Logistics, Warehousing and the Factory of the Future
Brick and mortar stores are in a steep decline. Every day we hear about another chain closing down dozens of retail outlets and at the same time malls are being shut down or repurposed. Shopping patterns are changing rapidly. We no longer go out to shop. We check out products, compare prices and do a one click purchase from our cell phones. And after we click we have an expectation that the item will be delivered to us in a day or two. It is not uncommon to get an email or text saying our item has been shipped less than an hour after we place the order.
For decades, the mantra of “just in time” manufacturing has been preached. Costs were to be reduced by reducing inventories. But the demand for instant deliveries is changing this. There is nothing more disappointing when you place an order on line than to discover that your item is backordered or that is being shipped from China and you won’t see it for two weeks. The result has been the need for more warehouses and larger warehouses.
The distribution centers where manufacturers and retailers store, package and ship out products are increasing in size around the world. The biggest storage facilities have doubled in size during the last ten years. 500,000 square feet used to be considered large. Today, one million square feet warehouses are commonplace in the U.S. Europe and China. In the U.S., a push toward same-day and next-day delivery offerings is driving some large distribution centers to be opened closer to large population centers or near airports or delivery facilities.
But as rapidly as mass storage is growing, there should be a time in the future when we see it flatten out and decline. Trends in the factory of the future will make this possible. The factory of the future is touted as having functionality that includes the Internet of Things, high levels of automation, robotics and artificial intelligence. These capabilities will allow the supply demand curves to be monitored more closely and manufacturing to be done effectively so that inventory at the distribution points will be reduced. Once companies embrace the Internet of Things they will be easily able to accomplish tasks like replenishment and pick, pack and delivery being automated and completed without any human intervention. By effectively using artificial intelligence and big data they will able to predict when, where and what they need to manufacture. Inventories and waste will be reduced.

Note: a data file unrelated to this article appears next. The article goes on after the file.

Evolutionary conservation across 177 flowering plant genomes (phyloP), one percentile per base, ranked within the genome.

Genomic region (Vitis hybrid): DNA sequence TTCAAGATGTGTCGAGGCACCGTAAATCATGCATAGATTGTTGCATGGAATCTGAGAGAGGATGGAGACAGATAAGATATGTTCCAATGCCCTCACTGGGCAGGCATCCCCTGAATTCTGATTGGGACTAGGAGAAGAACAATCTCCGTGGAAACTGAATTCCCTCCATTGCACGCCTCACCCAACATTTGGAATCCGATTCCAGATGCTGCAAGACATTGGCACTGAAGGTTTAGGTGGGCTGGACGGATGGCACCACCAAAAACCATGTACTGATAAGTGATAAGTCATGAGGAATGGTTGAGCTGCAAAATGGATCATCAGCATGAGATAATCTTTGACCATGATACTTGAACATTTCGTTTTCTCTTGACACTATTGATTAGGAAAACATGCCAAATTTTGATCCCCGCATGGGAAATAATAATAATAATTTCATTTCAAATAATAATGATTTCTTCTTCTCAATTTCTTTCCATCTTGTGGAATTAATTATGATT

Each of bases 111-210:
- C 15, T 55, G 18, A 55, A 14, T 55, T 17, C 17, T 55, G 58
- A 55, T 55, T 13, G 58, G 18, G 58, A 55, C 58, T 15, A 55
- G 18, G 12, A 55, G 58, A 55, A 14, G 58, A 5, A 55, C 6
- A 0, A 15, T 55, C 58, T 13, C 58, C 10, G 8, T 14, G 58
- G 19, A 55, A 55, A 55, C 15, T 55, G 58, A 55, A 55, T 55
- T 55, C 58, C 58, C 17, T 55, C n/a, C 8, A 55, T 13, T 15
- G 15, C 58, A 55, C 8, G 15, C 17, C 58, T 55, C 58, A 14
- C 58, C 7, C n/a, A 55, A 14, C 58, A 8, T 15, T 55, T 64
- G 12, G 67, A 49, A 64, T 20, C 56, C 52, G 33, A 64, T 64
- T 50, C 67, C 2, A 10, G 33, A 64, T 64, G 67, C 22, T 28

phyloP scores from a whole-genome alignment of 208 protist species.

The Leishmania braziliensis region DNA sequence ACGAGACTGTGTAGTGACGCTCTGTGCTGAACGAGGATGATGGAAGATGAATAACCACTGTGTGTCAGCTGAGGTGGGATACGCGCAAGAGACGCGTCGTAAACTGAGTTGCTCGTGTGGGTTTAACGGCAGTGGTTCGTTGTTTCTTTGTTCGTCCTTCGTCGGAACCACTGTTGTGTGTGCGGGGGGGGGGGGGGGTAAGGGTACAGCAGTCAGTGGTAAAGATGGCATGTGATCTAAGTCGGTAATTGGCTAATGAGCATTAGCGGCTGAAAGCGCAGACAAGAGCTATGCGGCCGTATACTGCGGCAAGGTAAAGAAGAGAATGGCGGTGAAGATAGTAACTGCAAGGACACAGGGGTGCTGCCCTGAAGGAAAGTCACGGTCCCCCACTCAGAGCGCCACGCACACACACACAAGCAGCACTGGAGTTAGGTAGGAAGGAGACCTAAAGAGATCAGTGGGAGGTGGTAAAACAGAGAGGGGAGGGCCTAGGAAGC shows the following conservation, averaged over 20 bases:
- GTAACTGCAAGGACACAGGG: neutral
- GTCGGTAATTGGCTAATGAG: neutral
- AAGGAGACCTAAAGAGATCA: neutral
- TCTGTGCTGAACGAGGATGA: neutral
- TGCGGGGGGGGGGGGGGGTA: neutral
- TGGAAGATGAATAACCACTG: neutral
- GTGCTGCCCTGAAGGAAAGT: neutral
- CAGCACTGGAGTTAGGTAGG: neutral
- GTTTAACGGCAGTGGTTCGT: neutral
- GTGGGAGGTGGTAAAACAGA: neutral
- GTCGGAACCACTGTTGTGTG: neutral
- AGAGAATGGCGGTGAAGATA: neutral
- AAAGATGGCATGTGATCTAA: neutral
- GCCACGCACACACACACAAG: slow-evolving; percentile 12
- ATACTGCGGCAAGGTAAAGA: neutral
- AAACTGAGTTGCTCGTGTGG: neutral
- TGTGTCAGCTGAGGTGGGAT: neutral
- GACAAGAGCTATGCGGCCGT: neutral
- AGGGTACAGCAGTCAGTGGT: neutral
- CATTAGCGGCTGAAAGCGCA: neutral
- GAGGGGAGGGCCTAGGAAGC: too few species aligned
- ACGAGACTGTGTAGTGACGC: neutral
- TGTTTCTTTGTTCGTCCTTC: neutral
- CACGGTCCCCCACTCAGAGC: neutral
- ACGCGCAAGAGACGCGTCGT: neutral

Additive manufacturing, fueled by new capabilities in 3D printing technology, will ultimately match the cost of mass production and allow cost effective short runs of specialized products to be produced. In the same way that the offset press was replaced by digital printing, machining and injection molding will be replaced with printed parts. The next-day delivery expected by the masses will be created by the factory of the future rather than inventory at the local store, or in a warehouse near an airport poised to drop ship your item in the middle of the night. Ultimately technology will catch up with human impatience.